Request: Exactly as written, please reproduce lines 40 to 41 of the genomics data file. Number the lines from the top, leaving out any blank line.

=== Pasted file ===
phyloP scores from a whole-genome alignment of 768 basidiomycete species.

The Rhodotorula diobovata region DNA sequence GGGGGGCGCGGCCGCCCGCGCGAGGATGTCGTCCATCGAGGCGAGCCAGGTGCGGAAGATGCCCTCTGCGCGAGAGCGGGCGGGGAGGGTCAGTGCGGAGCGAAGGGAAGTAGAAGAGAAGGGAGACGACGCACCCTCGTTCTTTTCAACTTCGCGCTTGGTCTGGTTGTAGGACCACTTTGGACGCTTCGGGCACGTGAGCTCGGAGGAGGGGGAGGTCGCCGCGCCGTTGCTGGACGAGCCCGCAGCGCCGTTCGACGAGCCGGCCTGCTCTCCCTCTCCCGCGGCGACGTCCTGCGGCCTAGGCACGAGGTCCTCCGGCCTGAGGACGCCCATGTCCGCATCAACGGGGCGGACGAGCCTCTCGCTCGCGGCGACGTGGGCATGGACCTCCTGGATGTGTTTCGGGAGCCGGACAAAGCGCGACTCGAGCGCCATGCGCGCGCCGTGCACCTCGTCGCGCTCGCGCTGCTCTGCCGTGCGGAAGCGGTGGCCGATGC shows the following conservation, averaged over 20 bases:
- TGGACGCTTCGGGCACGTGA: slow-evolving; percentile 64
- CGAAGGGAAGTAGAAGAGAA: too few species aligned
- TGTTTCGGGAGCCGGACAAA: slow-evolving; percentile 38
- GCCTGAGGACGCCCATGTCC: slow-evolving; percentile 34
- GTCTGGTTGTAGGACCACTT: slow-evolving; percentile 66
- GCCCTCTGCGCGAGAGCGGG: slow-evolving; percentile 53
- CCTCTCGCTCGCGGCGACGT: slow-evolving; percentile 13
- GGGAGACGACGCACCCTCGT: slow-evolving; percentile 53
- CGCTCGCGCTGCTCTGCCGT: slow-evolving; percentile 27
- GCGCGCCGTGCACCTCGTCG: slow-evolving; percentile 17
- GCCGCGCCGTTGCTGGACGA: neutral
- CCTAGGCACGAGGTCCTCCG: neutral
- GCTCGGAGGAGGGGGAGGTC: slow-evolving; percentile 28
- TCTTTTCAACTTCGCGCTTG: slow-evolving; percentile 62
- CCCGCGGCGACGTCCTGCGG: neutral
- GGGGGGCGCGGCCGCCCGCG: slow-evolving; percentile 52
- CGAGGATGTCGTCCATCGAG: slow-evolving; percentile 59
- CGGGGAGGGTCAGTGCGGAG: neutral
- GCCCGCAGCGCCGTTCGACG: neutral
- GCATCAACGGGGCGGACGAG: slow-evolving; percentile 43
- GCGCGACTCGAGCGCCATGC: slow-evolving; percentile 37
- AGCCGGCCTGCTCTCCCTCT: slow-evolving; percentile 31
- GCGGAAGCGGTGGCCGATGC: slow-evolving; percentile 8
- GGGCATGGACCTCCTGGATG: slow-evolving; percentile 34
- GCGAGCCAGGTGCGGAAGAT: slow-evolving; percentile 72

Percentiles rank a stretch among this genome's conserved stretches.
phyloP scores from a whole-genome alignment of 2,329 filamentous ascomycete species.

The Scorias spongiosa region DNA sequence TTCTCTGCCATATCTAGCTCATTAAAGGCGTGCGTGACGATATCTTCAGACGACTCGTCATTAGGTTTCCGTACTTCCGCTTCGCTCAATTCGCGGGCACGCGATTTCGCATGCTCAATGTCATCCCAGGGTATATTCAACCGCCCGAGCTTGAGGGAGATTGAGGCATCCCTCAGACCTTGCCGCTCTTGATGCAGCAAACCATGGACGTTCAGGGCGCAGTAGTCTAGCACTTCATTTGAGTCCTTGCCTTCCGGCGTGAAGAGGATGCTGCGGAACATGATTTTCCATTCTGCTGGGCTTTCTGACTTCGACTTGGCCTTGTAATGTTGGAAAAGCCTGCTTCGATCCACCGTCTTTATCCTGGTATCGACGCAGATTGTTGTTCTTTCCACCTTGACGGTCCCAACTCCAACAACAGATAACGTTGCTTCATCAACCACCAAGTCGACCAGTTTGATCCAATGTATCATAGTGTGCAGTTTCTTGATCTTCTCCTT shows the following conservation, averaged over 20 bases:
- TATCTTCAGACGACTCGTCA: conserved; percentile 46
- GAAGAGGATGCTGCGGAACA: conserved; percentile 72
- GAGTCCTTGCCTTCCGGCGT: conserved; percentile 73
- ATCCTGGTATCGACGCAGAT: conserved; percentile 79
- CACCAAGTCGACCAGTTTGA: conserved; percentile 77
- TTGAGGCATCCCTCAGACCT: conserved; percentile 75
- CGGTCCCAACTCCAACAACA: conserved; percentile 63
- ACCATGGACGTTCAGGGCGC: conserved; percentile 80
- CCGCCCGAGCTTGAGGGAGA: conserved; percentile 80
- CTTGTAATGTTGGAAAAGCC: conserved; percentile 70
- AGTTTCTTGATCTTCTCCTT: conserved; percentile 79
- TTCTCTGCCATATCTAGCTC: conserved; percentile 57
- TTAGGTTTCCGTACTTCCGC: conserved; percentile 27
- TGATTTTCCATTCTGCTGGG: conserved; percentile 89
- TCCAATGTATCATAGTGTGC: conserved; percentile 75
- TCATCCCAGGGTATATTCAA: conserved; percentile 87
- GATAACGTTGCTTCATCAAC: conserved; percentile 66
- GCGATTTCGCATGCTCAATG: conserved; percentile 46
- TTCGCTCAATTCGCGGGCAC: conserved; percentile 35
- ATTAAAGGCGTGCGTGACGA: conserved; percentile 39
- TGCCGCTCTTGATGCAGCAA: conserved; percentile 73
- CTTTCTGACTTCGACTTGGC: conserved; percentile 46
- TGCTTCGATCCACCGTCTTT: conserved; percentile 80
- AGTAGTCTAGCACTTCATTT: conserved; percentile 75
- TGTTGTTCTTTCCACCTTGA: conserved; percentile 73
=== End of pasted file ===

- CTTGTAATGTTGGAAAAGCC: conserved; percentile 70
- AGTTTCTTGATCTTCTCCTT: conserved; percentile 79